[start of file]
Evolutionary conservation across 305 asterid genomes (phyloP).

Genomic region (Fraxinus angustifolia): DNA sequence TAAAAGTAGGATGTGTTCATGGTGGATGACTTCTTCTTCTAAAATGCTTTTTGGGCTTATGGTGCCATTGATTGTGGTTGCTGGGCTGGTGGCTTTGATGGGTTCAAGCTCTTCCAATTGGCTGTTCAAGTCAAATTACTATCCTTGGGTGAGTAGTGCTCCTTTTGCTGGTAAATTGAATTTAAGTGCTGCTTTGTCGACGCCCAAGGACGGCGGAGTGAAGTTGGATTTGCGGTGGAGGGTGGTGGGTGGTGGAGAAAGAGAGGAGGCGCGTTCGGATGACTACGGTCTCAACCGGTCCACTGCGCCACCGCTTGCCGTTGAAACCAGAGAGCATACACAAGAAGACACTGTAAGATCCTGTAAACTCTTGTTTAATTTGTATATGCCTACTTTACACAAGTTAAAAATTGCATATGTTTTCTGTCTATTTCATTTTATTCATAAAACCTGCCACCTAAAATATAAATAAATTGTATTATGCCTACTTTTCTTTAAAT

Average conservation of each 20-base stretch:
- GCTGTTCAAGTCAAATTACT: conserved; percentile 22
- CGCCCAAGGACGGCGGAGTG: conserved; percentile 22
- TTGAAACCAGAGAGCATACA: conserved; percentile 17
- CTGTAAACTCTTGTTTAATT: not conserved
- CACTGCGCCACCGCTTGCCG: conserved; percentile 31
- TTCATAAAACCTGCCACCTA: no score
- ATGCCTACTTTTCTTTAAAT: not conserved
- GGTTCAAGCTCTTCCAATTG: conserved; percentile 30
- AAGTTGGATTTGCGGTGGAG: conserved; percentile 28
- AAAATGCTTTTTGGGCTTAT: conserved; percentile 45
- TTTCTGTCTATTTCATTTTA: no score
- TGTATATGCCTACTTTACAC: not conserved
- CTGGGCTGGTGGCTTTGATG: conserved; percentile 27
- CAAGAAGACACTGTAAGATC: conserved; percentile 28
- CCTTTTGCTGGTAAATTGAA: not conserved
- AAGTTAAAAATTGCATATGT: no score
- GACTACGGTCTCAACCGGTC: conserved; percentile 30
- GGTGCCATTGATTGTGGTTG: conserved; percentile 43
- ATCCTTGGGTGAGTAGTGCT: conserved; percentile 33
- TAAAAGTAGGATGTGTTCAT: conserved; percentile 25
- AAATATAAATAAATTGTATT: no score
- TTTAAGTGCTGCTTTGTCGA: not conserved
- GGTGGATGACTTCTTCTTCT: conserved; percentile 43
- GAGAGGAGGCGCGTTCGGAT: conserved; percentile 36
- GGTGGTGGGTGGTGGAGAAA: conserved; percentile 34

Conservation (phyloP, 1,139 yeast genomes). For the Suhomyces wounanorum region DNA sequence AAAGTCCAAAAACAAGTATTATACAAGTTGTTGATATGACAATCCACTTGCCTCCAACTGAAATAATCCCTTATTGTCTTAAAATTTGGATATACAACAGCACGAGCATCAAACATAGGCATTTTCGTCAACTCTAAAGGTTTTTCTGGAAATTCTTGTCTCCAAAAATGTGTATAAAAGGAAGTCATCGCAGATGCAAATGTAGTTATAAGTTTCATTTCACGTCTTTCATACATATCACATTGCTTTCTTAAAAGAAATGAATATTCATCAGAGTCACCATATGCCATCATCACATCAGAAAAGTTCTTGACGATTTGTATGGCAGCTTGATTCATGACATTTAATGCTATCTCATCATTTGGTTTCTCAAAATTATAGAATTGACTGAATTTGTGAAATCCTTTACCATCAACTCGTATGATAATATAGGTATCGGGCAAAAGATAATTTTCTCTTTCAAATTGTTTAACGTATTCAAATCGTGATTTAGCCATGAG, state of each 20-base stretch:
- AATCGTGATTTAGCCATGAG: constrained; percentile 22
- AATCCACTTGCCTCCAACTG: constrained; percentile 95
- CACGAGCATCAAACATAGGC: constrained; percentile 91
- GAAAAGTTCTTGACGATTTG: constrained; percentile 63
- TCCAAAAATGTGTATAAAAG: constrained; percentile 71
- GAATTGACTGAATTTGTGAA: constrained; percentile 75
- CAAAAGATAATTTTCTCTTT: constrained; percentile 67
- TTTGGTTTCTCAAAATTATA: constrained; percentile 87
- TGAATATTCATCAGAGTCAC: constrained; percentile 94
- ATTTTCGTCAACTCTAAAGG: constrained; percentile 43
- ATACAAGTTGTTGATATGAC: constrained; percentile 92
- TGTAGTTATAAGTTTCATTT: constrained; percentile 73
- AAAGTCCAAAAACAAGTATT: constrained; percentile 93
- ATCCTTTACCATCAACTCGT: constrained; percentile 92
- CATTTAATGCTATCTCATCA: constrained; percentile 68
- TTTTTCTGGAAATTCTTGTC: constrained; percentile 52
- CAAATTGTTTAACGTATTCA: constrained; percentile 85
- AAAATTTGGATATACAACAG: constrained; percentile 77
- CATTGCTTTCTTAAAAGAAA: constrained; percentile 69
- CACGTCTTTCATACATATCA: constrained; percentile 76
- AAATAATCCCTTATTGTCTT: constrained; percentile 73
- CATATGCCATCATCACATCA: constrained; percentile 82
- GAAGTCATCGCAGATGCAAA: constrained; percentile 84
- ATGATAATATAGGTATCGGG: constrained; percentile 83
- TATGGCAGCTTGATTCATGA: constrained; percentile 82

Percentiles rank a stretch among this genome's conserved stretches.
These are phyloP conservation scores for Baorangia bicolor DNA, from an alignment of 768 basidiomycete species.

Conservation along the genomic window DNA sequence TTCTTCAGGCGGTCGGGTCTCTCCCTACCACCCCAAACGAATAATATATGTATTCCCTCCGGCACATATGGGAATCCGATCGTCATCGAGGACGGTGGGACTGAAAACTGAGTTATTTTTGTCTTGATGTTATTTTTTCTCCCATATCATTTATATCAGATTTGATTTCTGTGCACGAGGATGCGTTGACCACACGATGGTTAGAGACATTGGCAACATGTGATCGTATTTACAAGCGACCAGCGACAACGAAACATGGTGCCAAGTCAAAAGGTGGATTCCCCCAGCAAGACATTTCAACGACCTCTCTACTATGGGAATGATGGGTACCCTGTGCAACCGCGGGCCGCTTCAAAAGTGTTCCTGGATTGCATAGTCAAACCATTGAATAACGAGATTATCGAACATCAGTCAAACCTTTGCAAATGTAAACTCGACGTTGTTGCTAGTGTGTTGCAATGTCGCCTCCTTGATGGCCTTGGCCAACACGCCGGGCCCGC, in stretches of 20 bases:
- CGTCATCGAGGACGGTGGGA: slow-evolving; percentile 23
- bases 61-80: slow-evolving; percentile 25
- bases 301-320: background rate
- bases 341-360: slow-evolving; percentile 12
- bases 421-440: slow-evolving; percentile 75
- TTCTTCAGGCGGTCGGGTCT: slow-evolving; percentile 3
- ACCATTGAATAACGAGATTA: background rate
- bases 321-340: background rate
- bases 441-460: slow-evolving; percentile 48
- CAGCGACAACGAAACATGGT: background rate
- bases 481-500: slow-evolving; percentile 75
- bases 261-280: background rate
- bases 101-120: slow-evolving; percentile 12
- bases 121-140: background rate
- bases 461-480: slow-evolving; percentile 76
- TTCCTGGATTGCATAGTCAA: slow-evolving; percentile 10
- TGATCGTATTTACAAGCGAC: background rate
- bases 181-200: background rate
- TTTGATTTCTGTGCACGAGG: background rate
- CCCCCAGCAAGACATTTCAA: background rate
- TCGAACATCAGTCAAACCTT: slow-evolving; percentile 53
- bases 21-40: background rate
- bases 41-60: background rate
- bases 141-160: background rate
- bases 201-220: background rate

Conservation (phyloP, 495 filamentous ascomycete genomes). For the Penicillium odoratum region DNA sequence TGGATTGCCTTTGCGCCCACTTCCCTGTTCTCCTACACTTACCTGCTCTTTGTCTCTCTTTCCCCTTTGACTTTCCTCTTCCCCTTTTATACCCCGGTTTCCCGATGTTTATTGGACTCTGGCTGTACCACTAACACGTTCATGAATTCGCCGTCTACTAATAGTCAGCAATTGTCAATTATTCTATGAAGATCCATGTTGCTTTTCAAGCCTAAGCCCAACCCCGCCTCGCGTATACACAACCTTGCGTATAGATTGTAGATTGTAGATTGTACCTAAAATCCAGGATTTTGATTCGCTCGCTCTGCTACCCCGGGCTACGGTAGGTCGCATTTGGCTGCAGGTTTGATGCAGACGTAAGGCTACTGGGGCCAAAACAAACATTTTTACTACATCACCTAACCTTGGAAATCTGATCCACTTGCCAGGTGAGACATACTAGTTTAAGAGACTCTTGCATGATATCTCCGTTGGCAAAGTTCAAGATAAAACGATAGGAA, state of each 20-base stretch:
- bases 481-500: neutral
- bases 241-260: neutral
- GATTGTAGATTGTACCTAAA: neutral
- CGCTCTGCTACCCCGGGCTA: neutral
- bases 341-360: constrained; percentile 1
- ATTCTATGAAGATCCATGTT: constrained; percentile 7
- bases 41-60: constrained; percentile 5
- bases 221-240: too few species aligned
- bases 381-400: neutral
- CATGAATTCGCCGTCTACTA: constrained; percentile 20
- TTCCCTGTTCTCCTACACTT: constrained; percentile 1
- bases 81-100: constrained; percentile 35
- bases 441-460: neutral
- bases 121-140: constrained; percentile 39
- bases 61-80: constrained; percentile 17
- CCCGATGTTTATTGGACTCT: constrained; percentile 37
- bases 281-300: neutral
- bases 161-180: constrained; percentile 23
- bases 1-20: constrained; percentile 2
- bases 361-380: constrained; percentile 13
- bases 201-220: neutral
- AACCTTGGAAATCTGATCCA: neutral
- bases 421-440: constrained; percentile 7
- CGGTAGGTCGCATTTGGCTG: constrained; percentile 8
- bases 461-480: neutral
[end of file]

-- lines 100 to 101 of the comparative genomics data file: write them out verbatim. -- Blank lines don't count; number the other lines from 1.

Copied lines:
- bases 281-300: neutral
- bases 161-180: constrained; percentile 23